Following up on our look into revenue, ebitda margin, and capex financial trends across a selection of fiber-based telecoms, it is time to examine our last metric which will complete the set: EBITDA less capex as a percentage of revenue. It doesn’t have a formal name or at least a common one anyway, but I think of it as an unleveraged free cash flow margin that neglects working capital swings. What does it tell us? Let’s look at the graph first:
One can make the argument that this metric is the fairest comparison of these different business models, because it doesn’t discriminate between capitalized and uncapitalized costs. However, it is not so simple as that, because it doesn’t distinguish between companies who are investing excess cash flow into future growth from companies who don’t have any excess cash flow. Nevertheless, who is at the top of this chart on a consistent basis? Yep this is a puzzling one, as it is the only chart of the set on which you will find Sprint Nextel (NYSE:S, news, filings) and Level 3 Communications (NYSE:LVLT, news, filings), for whom 2009 was not fun at all, right alongside TW Telecom (NASDAQ:TWTC, news, filings) and RCN Corp (NASDAQ:RCNI, news, filings) for whom the recession was barely a speed bump. The group clusters began 2008 around 10% and has risen surprisingly consistently to around 15% now.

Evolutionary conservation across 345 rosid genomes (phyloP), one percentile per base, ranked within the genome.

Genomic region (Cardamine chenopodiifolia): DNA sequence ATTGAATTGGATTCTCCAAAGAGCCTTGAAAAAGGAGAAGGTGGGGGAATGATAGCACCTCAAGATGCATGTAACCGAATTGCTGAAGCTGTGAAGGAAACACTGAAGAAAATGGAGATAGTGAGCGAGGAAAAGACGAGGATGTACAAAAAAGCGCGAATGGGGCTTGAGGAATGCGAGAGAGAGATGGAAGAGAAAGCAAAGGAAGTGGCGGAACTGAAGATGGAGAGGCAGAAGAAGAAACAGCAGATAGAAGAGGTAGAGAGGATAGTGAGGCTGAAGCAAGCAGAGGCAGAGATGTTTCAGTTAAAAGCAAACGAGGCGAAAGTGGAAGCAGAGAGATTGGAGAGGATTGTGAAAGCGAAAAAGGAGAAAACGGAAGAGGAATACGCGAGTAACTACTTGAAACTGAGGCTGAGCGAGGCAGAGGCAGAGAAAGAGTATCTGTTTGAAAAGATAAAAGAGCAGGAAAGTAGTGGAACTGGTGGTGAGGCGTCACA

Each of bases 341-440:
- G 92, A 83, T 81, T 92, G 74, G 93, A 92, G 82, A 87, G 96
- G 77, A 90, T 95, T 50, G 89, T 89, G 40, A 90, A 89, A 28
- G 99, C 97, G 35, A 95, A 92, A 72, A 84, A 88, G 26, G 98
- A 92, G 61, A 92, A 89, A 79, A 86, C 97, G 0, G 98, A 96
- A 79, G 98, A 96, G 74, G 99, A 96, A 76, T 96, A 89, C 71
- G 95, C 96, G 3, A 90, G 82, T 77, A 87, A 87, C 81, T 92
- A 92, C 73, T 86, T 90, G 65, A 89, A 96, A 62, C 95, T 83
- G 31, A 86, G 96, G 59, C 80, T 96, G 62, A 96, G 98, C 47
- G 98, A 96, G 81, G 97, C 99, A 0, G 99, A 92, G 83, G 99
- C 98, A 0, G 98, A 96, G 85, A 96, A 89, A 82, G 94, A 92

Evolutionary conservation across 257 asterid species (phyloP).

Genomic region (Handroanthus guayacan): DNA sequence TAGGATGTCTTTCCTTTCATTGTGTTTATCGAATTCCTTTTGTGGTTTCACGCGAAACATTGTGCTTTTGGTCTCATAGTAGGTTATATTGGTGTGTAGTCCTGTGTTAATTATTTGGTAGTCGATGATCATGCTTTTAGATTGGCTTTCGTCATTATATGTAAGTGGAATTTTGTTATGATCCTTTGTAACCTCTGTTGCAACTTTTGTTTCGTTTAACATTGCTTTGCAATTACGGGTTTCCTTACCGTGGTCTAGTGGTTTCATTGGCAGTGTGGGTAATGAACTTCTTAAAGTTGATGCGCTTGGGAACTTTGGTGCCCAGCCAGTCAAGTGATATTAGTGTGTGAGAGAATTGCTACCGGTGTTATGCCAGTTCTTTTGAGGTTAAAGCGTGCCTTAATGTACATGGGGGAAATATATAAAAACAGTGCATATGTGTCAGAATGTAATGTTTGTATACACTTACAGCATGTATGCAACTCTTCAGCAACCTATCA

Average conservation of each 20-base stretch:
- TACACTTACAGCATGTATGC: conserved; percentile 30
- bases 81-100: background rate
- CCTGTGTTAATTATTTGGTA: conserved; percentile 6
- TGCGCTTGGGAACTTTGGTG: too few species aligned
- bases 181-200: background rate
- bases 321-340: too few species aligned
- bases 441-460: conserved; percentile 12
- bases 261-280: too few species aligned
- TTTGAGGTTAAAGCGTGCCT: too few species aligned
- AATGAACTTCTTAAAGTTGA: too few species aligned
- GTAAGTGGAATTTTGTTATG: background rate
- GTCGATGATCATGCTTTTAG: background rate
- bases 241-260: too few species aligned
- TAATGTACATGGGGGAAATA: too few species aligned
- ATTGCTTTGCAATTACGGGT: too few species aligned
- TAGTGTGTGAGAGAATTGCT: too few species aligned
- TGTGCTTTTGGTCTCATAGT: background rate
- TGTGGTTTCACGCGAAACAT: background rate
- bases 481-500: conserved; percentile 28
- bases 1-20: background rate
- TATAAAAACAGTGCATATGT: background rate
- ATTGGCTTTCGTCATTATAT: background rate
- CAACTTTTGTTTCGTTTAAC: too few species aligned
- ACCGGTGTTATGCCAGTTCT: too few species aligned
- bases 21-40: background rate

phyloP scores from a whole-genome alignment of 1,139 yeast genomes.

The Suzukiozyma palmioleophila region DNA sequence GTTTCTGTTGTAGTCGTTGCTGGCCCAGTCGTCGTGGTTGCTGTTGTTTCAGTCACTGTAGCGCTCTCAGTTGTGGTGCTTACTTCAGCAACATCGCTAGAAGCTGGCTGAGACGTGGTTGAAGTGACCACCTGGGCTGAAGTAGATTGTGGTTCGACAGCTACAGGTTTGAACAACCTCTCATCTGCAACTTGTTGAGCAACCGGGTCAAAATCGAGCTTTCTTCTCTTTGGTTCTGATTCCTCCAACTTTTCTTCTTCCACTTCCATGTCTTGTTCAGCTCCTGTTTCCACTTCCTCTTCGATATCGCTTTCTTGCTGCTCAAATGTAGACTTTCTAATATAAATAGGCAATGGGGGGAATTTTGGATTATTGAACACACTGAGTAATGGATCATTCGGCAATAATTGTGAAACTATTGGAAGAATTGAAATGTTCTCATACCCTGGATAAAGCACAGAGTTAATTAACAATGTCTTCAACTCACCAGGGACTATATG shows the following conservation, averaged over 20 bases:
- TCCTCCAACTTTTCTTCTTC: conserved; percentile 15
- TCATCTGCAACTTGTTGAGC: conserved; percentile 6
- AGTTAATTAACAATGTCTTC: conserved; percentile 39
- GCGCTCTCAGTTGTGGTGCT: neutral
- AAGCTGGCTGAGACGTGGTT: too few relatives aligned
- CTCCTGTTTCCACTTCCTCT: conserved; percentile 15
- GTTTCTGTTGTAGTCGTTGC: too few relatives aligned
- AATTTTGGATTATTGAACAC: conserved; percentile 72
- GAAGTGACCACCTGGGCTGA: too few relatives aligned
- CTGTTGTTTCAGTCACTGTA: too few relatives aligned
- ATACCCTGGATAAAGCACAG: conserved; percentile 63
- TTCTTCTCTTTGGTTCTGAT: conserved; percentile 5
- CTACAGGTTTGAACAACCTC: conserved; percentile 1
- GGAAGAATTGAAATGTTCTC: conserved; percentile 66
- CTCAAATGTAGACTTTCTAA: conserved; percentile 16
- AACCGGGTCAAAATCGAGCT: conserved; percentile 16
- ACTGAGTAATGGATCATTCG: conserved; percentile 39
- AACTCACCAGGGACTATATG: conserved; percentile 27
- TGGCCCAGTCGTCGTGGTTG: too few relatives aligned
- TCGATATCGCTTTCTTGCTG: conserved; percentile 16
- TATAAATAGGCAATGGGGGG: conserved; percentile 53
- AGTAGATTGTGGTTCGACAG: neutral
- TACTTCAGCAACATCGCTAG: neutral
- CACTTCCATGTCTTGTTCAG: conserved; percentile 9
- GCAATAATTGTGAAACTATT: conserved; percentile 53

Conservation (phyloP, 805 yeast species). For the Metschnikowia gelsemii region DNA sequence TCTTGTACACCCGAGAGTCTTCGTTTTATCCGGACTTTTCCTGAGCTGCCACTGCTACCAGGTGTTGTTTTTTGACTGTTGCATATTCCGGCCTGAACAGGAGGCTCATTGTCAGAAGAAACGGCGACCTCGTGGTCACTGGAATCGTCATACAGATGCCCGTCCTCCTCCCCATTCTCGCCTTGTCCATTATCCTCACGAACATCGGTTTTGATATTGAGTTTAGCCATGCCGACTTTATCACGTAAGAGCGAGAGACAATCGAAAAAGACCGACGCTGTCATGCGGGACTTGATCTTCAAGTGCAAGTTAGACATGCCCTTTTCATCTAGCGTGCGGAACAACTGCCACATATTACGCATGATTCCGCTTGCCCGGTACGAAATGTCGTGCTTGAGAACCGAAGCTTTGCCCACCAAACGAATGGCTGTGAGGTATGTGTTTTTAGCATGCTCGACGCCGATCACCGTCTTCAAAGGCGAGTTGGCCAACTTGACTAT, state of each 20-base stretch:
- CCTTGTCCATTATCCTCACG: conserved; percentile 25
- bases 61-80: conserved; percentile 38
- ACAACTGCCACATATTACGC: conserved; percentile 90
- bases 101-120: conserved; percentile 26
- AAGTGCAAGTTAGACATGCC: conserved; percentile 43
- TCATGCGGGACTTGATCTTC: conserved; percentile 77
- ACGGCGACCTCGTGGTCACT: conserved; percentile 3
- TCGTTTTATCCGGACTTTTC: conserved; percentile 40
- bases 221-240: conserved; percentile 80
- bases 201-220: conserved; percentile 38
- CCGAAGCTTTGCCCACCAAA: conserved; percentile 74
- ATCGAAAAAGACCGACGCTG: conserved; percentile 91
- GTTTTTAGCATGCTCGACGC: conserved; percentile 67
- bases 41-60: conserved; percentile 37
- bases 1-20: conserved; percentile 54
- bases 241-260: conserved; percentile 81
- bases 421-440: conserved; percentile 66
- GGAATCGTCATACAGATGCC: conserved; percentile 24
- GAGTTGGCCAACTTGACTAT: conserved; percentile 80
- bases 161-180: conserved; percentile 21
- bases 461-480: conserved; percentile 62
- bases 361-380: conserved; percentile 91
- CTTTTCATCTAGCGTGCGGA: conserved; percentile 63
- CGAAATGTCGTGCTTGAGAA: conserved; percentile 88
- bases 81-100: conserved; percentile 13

One way to look at this chart is not at which is highest, but at which is the smooth and which is not. That tells us something of how company management is making its spending decisions. The least smooth are Cogent, Abovenet, CBeyond, and Deltacom. The first three are the most aggressive players in the sector right now and have the lightest debt loads and the highest growth rates. They spend their capex on a looser, more opportunistic basis than the others, and this is where it shows up. I’m not sure what to make of Deltacom in this group yet. The smoother group includes XO, PAETEC, Level 3, Sprint, RCN Metro, Global Crossing, and TW Telecom. While their reasons vary from the need to service debt to the personality of their executive teams, this group has managed their quarterly capex much more tightly and less opportunistically.